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Arbitrators rule in favor of Rams in Dome negotiations

Arbitrators rule in favor of Rams in Dome negotiations

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ST. LOUIS • The Rams have won a clear victory in the negotiations over the Edward Jones Dome.

A panel of three arbitrators sided with the team today, saying the Rams' plan for a dramatic renovation of the Dome -- estimated to cost at least $700 million -- is the only way to make the building a "first tier" football facility.

The Convention and Visitors Commission, which runs the Dome, now has 30 days to decide if it will try to enact the Rams' plan. But one of its lead attorneys, Greg Smith, said this afternoon that is "unlikely."

If the CVC indeed rejects the plan, the Rams' lease at the Dome will go on a year-to-year basis starting in March 2015.

The talks between local leaders and the Rams are now expected to shift away from the Dome -- and towards the idea of building a new stadium, on a new site.

Jeff Rainford, chief of staff for St. Louis Mayor Francis Slay, said today's decision is only one step "in the journey through the whole process."

"We now have clarity," Rainford said. "The Rams will hopefully let everyone know what they really want, and we'll see what we can do to help."

The three arbitrators, from the American Arbitration Association, were: retired Colorado judge Federico C. Alvarez, from Denver; former Iowa judge David Blair, from Sioux City; and labor attorney Sinclair Kossoff, from Chicago.

They were brought in to decide whether the CVC's proposal, or that of the Rams, would propel the Dome into "first tier" status, or top 25 percent of NFL stadiums, in several different categories. The Rams' lease at the Dome mandates that the building be a "first tier" facility by 2015.

The CVC had proposed a $124 million plan, with the team picking up about half the tab. The proposal called for, among other features, a new glass addition, outdoor terraces, a new center-hung scoreboard, new club seats, renovated suites and new lounges. 

The Rams countered with a much more expansive renovation that city leaders estimated would cost at least $700 million. The Rams' plan called for tearing down half the Dome, extending its footprint across Broadway and adding a large glass wall, similar to Lucas Oil Stadium in Indianapolis. It also called for a playing-field-sized sliding roof, reconfigured seating, two end-zone “party platforms” and new, larger entrances.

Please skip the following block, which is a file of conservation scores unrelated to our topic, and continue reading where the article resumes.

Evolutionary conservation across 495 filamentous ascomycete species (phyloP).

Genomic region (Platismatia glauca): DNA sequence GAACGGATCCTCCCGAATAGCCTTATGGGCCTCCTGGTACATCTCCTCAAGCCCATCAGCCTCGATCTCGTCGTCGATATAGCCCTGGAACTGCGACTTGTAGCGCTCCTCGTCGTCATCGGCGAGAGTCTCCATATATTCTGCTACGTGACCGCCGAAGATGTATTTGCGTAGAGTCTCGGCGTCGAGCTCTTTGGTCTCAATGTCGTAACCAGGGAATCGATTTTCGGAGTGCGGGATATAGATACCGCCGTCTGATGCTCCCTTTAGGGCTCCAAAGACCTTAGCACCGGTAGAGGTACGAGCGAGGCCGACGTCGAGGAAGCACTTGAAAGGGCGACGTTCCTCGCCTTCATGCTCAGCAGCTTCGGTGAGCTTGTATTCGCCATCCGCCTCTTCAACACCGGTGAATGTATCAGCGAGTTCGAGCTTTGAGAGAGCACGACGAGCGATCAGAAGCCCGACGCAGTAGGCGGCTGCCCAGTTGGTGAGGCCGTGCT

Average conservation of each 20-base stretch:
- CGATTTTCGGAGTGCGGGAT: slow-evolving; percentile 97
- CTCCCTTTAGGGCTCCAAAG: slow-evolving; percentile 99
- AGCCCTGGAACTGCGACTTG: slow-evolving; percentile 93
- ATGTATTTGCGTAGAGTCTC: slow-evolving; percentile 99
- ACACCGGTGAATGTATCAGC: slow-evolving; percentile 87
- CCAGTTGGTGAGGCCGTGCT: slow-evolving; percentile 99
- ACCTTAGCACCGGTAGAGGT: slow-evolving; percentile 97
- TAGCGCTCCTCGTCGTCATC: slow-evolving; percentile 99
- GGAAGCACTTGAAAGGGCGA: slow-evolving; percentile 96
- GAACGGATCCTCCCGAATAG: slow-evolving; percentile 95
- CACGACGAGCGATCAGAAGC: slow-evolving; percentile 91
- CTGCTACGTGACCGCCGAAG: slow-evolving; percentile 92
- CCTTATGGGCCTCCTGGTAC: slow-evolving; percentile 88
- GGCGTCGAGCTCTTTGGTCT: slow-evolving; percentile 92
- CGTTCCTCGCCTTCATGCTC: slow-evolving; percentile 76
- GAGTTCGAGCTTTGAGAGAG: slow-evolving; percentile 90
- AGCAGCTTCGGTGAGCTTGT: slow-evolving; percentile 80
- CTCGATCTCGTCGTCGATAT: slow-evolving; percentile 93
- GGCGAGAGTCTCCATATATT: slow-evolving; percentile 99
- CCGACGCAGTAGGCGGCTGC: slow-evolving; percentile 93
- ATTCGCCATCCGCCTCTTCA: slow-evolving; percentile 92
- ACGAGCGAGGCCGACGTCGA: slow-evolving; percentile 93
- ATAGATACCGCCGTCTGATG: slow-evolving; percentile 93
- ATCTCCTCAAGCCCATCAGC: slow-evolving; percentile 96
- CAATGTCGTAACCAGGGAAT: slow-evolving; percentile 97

The Rams released a statement tonight saying they were "pleased" with the arbitrators' decision and that it showed "significant improvements are required to put the Edward Jones Dome on equal standing with most National Football League stadiums and to enhance the fan experience."

Smith said the arbitrators found the Dome to be lacking in several areas, including a small footprint, narrow aisles, poor light, and an upper-level overhang that would prevent good views for a modern center-hung scoreboard.

"It would be premature to comment on what the next steps are," Smith said. "We obviously have to have time to hold conversations among community leaders."

But the focus had already started to shift to the possibility of a new stadium, with three potential sites: a large swath of farmland in Maryland Heights, stretching south from Interstate 70 and down by the new Highway 141 extension; the former Chrysler plant site in Fenton; and the Bottle District downtown, in the shadow of the Dome.

Talk of a new stadium, of course, would include a debate about the mix of public and private money that would be needed.

Rams owner Stan Kroenke has been mostly silent during the negotiations. But in comments made before the arbitrators' decision was released, NFL commissioner Roger Goodell expressed optimism that the stadium situation would be resolved.

“I believe Stan Kroenke wants that outcome," Goodell said. "They’re all working together to try and get there. Again, the process is unfolding and I hope they’ll be able to reach that agreement. I’m optimistic they will.”

Goodell made his remarks Friday during his annual Super Bowl press conference.

He said the league is willing to do its part financially to help provide funding for a renovated or new stadium, under the right circumstances.

“If we can get to the point where we have the structure of a deal, I’m very confident that the league will support that and participate,” Goodell said.

Rainford stressed that Slay and County Executive Charlie Dooley have pledged to put any proposed tax increase for a renovated or new stadium up for a vote.

"The people of St. Louis will be the ones who decide," Rainford said.

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